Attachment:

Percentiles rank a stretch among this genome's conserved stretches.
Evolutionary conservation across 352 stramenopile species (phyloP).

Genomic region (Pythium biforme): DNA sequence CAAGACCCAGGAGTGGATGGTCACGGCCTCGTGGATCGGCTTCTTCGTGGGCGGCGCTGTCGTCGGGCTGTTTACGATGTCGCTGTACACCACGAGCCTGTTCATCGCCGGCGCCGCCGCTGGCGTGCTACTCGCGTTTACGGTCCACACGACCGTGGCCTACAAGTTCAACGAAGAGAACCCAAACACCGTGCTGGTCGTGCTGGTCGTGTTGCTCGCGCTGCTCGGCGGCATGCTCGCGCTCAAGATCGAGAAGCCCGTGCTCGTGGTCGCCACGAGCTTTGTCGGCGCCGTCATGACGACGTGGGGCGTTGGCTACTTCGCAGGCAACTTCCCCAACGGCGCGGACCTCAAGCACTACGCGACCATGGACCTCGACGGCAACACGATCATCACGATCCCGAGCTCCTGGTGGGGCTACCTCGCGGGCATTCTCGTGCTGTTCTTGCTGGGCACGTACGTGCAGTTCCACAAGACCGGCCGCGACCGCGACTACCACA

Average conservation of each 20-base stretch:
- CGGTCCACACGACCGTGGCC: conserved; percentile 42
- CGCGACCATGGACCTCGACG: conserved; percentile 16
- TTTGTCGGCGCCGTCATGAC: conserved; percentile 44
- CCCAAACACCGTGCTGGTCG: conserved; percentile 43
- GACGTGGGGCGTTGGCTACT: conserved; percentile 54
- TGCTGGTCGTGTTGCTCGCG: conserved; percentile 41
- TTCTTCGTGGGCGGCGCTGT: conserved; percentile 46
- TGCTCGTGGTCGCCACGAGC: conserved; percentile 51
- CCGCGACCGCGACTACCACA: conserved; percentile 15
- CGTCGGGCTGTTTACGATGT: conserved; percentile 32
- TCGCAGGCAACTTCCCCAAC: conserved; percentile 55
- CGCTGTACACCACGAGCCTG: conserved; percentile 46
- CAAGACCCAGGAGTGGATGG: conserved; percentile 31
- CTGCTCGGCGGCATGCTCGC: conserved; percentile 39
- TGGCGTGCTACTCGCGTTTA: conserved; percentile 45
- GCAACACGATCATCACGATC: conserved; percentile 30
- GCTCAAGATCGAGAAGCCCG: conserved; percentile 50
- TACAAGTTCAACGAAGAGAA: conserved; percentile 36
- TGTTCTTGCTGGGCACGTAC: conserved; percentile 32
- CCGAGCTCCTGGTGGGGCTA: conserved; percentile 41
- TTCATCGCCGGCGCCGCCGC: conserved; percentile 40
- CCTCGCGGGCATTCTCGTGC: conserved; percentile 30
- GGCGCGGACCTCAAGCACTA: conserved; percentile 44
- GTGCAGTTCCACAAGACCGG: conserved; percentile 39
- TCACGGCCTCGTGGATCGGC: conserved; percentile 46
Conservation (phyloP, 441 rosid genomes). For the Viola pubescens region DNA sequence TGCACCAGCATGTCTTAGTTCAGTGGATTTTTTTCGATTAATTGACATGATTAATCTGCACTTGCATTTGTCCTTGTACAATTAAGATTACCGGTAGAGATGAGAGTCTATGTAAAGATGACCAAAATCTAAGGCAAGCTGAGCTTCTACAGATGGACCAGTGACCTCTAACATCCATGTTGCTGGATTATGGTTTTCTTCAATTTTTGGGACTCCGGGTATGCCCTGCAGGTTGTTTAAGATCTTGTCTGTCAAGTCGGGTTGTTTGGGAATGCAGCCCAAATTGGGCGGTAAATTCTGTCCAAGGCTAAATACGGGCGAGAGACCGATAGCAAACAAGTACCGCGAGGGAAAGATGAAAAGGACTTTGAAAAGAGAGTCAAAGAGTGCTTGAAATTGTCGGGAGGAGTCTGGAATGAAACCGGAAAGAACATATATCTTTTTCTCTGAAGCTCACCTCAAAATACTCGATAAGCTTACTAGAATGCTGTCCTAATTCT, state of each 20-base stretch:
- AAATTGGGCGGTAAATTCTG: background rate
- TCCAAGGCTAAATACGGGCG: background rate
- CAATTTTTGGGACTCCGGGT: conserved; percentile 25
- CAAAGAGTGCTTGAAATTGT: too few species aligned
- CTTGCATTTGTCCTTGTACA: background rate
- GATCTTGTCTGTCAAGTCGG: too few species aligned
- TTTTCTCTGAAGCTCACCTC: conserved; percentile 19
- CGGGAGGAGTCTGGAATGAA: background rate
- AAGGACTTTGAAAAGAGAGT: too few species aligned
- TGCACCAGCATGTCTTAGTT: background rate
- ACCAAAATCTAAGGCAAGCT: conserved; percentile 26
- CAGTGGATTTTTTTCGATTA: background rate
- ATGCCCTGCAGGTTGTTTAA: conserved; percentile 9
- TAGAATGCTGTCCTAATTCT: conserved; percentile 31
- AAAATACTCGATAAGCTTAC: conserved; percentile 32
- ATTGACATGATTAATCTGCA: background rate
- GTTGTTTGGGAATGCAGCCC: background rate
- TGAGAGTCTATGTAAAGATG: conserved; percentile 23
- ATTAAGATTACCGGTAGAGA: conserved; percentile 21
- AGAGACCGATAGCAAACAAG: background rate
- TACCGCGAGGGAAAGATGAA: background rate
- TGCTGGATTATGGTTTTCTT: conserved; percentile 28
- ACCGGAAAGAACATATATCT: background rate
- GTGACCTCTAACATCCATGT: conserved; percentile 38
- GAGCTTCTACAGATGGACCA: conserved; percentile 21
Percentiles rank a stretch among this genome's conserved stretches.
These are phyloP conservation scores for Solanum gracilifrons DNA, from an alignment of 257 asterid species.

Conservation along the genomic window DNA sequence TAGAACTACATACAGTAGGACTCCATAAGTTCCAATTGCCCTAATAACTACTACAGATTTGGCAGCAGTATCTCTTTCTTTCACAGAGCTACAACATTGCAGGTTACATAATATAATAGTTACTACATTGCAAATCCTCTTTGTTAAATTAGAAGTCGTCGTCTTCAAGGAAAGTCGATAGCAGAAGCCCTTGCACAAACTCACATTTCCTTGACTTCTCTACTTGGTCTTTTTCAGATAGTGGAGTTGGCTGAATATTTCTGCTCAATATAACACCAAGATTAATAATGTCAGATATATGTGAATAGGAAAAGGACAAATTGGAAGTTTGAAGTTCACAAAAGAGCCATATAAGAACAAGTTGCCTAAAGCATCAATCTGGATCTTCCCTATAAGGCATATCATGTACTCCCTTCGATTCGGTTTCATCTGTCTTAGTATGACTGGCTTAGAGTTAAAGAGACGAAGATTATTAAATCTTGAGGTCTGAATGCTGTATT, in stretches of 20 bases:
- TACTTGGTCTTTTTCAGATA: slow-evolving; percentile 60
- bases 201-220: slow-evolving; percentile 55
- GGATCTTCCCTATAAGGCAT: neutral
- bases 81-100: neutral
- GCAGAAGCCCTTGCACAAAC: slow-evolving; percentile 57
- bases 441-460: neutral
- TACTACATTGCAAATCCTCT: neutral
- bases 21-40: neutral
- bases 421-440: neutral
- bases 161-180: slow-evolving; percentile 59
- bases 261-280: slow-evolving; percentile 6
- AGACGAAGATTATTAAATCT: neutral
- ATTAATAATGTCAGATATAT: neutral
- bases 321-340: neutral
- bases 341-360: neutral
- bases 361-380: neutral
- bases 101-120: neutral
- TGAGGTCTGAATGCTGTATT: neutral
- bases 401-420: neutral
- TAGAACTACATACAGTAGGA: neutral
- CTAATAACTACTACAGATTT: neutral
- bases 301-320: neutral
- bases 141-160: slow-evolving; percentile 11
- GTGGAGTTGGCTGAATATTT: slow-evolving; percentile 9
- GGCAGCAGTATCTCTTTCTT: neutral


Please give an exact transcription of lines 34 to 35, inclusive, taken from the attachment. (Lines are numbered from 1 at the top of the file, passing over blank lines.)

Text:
- CAAAGAGTGCTTGAAATTGT: too few species aligned
- CTTGCATTTGTCCTTGTACA: background rate